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Birth Choices: VBAC

There are always choices during your birth planning. This is no different if you have had a previous Caesarean Section (CS) and are looking into your options for your next birth. It is a very personal decision whether to book a repeat CS or whether to wait for labour and have a vaginal birth after having a previous Caesarean (VBAC)

Quite often people are told that ‘once a caesarean, always a caesarean, but the evidence just doesn’t support this as the blanket recommendation for all people and in fact, the chances of having a vaginal birth after a previous CS are actually quite high. Research has actually shown that risks increase with each CS birth and that a vaginal birth is actual a safe option for people after one or more CS births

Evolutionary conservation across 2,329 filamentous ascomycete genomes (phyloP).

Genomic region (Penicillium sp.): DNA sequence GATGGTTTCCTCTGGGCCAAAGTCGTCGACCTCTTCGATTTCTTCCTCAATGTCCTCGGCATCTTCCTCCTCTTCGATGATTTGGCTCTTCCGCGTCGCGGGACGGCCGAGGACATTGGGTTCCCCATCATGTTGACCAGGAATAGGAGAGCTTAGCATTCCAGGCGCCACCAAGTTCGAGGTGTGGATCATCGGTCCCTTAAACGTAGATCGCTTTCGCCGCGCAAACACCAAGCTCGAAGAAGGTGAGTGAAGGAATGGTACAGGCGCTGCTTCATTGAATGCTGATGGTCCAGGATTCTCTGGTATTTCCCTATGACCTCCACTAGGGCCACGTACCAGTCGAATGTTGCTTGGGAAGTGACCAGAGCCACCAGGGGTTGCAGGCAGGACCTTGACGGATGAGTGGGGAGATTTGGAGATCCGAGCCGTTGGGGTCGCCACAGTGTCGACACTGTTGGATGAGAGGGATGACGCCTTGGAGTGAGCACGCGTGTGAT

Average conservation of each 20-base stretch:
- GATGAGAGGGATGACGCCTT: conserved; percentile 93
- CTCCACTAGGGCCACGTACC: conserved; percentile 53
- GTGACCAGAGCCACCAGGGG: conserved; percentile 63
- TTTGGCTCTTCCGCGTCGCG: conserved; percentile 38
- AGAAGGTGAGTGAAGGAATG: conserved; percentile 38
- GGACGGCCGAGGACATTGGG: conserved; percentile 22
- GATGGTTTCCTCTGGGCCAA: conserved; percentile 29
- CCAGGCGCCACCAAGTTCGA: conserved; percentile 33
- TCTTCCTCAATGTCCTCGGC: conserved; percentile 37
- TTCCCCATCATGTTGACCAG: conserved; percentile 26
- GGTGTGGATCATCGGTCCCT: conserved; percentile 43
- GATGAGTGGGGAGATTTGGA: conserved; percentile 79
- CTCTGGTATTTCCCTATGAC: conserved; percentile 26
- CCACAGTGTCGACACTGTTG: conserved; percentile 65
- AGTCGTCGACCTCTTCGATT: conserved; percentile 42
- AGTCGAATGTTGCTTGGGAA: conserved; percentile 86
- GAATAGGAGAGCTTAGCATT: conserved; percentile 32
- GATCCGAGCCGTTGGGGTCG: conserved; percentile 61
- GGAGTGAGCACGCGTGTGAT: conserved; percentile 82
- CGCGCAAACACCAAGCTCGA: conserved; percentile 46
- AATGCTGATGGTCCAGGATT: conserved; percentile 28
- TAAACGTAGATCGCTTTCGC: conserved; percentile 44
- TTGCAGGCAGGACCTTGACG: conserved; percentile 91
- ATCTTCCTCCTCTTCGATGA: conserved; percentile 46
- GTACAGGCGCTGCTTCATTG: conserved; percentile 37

Common reasons that an initial CS are performed is for breech presentation, a slow progress or your care providers have caught the “failure to wait” bug, it is most likely that your baby was in an awkward position (back to back or a tilted head) not necessarily because they wouldn't fit out or your body was faulty. Baby position is variable with each pregnancy - the good news is that you can look into ways to help make the right space for baby to tuck into a better position, here is the link of a site with some excellent resources;

Why consider a VBAC?

A review of evidence of births from 1996 to 2009 assessing over 200 research papers, rates of adverse outcomes in either Elective Repeat Caesarean Birth {delivery} - I hate that term) or ERCD and Trial of Labour (TOL) state that;

“...Each year 1.5 million childbearing women have cesarean deliveries, and this population continues to increase. This report adds stronger evidence that VBAC is a reasonable and safe choice for the majority of women with prior cesarean…”

A VBAC generally results in;

  • Less blood loss

  • Eliminates the associated risks of major abdominal surgery

  • Reduction in chance of infection

  • Generally a faster recovery